After a week-long series of WNBA Finals previews, we summarize the key points and (finally?) offer a prediction.
Links in the headers go to the relevant previous articles.
NBA TV highlights of the Atlanta Dream's win over the Minnesota Lynx on August 20. Click here for notes on how the Atlanta Dream beat the Minnesota Lynx on August 20.The Lynx are making their third consecutive WNBA Finals appearance, their first three in franchise history.
- The Dream are making their third WNBA Finals appearance in four years, their first three in (their six-season) franchise history as well.
- The Dream and Lynx previously met in the WNBA Finals in 2011. The Lynx swept that series 3-0.
- Including those three wins in the Finals, the Lynx had beaten the Dream eight consecutive times before the Dream ended the streak on August 20 with a 88-75 win in Atlanta.
- They split their regular season meetings, with the home team winning each time.
How did they get here?
How the Dream got here:
- Defeated the Washington Mystics 2-1 in the Eastern Conference Semifinals
- Defeated the Indiana Fever 2-0 in the Eastern Conference Finals.
How the Lynx got here:
- Defeated the Seattle Storm 2-0 in the Western Conference Semifinals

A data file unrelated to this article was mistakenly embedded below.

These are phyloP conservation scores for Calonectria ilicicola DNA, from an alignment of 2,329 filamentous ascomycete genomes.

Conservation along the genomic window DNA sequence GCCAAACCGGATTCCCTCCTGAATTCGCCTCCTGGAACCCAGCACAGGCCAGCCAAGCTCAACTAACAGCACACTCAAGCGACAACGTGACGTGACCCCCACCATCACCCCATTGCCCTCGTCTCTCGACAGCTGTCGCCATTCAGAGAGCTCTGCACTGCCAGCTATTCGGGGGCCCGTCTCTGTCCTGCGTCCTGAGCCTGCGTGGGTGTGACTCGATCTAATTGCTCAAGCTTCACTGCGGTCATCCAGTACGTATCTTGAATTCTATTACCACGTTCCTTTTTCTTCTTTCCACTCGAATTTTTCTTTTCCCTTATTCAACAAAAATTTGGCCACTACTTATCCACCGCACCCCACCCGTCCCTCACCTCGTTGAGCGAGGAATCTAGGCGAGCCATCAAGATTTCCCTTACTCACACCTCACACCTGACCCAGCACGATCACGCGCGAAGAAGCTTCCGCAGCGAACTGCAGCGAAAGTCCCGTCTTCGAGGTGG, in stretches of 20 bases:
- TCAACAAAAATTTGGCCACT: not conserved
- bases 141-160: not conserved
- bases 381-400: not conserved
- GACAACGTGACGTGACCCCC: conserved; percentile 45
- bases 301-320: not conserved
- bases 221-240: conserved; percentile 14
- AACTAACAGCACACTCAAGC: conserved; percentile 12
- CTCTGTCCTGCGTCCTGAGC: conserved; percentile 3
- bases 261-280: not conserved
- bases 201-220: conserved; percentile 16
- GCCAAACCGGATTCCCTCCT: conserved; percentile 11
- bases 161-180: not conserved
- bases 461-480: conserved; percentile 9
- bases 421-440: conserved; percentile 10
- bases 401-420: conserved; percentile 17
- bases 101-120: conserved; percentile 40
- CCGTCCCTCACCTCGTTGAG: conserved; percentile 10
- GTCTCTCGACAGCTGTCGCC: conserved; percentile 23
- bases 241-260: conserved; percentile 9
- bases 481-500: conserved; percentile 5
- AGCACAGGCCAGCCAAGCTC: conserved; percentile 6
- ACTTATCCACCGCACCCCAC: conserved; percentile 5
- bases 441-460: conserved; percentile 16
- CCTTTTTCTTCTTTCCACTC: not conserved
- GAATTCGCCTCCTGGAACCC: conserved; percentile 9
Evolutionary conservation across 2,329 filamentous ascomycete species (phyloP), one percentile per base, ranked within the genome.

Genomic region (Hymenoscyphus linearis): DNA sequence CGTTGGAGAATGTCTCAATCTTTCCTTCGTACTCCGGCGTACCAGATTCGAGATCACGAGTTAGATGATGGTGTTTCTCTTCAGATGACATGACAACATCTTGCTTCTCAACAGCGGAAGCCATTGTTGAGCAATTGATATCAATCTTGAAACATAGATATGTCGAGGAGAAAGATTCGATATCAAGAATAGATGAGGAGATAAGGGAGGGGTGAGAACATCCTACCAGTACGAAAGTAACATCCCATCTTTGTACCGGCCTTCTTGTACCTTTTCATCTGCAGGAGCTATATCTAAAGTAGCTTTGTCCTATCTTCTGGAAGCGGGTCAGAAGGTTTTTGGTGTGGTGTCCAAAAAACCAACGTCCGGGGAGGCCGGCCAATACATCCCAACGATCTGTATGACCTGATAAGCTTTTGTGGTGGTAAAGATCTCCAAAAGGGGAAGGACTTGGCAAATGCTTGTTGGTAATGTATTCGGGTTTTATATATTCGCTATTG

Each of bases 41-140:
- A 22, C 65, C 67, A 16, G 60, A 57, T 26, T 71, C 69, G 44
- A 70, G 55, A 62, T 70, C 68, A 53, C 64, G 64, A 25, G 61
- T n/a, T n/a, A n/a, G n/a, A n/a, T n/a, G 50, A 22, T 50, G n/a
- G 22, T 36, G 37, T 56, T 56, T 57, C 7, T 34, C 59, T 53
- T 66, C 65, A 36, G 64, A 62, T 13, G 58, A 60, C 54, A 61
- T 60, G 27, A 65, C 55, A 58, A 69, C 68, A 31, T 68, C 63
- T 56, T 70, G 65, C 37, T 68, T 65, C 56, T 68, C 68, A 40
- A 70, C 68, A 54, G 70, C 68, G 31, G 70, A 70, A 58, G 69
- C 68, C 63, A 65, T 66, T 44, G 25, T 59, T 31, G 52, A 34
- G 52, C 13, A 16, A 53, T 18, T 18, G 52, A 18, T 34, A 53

- Defeated the Phoenix Mercury 2-0 in the Western Conference Finals
Who are the key players to watch?
MVP: Angel McCoughtry, G/F, 6'1" (WNBA.com bio)
2013 regular season stats: League-high 21.5 PPG, career-high 5.3 RPG, career-high 4.4 APG)
A lot will probably be made of McCoughtry's scoring and activity on defense, but the key improvement she has made in a MVP-caliber season is with her improvement as a distributor this season. With her ability to create for others, she's extremely difficult to stop.
Key player: Erika de Souza, C, 6'5" (WNBA.com bio)
2013 regular season stats: Career-high 12.9 PPG, career-high 9.9 RPG, career-high 1.8 BPG)
As much as anything you can see from the stats, de Souza is a player who can take up space in the paint on both ends: defensively, her ability to rebound helps the Dream run. Offensively, her ability to score around the basket and get offensive boards makes the Dream that much more dangerous.
MVP: Team chemistry
Leading scorer: Maya Moore, F, 6'0" (WNBA.com bio)
2013 regular season stats: Career-high 18.5 PPG, career-high 6.2 RPG, 3.0 APG
In my continued refusal to identify a MVP for the Lynx, leading scorer Maya Moore has been dangerous this year as she shot 45.3% from the 3-point line. With all the other weapons around her, where she can really burn a defense is by moving without the ball.
Assist leader: Lindsay Whalen, PG, 5'9" (WNBA.com bio)
2013 regular season stats: Career-high 14.9 PPG, 5.8 APG, 4.4 RPG
There was a lot of talk about Whalen being the MVP of the Lynx this season and there's little question that she's the engine that makes this high-powered offense go. With outstanding court vision and an ability to get to the basket, a strong performance from her makes the Lynx hard to beat.
What might determine the outcome of this series?